A 96-year-old World War II veteran hailed as an American D-Day war hero after surviving a fierce battle against the Germans on the cliffs of Normandy has admitted he was actually in northern Ireland at the time, according to a French nonprofit organization.
George G. Klein was treated as “one of the great celebrities” during the 73rd anniversary of the Normandy battle during a ceremony there last month, where he was honored as one of the 90 surviving members of the elite 2nd Ranger Battalion that battled the Germans on the cliffs of Pointe du Hoc on June 6, 1944.
“His good humor and smiles were not feigned: George expressed his joy of returning to Normandy for the second time and meeting the Normans, explaining: ‘I am not a hero. The real heroes are those who have lost life here,’” according to Marc Laurenceau, who runs D-Day Overlord, a French organization dedicated to the Battle of Normandy.
Klein’s return to Europe at a cost of more than $5,000 was paid for by “dozens of donors” and was arranged by the volunteers connected to the group.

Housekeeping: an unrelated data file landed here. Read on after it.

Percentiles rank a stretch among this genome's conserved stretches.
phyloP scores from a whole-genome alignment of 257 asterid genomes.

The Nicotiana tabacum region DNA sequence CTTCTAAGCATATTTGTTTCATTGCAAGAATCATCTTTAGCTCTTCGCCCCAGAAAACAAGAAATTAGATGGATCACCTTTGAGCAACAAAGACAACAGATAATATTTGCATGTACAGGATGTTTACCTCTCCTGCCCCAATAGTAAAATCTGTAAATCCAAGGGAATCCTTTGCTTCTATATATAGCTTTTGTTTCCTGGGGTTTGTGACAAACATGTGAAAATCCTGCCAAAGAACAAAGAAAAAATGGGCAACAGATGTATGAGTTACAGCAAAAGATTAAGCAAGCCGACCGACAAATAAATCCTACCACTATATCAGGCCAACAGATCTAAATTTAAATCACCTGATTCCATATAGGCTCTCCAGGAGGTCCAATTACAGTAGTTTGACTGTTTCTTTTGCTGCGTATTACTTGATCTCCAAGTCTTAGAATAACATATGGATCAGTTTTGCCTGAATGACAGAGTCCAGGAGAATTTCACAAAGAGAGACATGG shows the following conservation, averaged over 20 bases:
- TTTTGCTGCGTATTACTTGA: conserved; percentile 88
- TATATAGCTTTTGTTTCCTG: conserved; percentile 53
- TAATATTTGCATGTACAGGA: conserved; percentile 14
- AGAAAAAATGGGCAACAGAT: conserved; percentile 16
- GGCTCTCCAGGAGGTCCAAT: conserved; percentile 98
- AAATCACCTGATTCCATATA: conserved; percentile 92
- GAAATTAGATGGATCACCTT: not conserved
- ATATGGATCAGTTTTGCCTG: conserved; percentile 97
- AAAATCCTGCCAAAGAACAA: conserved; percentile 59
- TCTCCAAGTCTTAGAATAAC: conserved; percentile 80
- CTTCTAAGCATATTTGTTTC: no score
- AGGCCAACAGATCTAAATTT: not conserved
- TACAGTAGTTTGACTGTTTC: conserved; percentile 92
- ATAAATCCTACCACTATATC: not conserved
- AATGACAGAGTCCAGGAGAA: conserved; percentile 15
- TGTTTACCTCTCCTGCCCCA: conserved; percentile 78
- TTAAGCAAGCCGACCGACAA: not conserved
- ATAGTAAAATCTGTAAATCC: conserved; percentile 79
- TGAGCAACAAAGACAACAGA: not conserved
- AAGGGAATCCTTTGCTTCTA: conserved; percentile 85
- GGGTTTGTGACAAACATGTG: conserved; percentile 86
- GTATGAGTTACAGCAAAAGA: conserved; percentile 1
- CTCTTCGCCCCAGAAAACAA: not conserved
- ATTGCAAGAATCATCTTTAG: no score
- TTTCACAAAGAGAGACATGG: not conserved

“But only weeks after his return to the United States, the extraordinary news is made public: George Klein is not the one he claims to be,” according to Laurenceau’s account, which was posted online Monday. “On June 6, 1944, the American veteran was not among the 2nd Ranger Battalion to attack the cliffs of Pointe du Hoc, this formidable German artillery position threatening the landing beaches.”
Klein was nowhere near the beaches of Normandy. Instead, he was in northern Ireland with the B battery of his artillery regiment, the 46th Field Artillery Battalion, 5th Infantry Division.
The discovery is the work of several historians, Laurenceau said, including Marty Morgan and Gary Sterne, who owns a museum dedicated to D-Day and the Battle of Normandy in the French town of Grandcamp-Maisy.
Klein, over the course of two decades, claimed to have been one of the officers within F Company of the 2nd Ranger Battalion, recounting three days he spent fighting German soldiers at Pointe du Hoc and scaling 100-foot cliffs.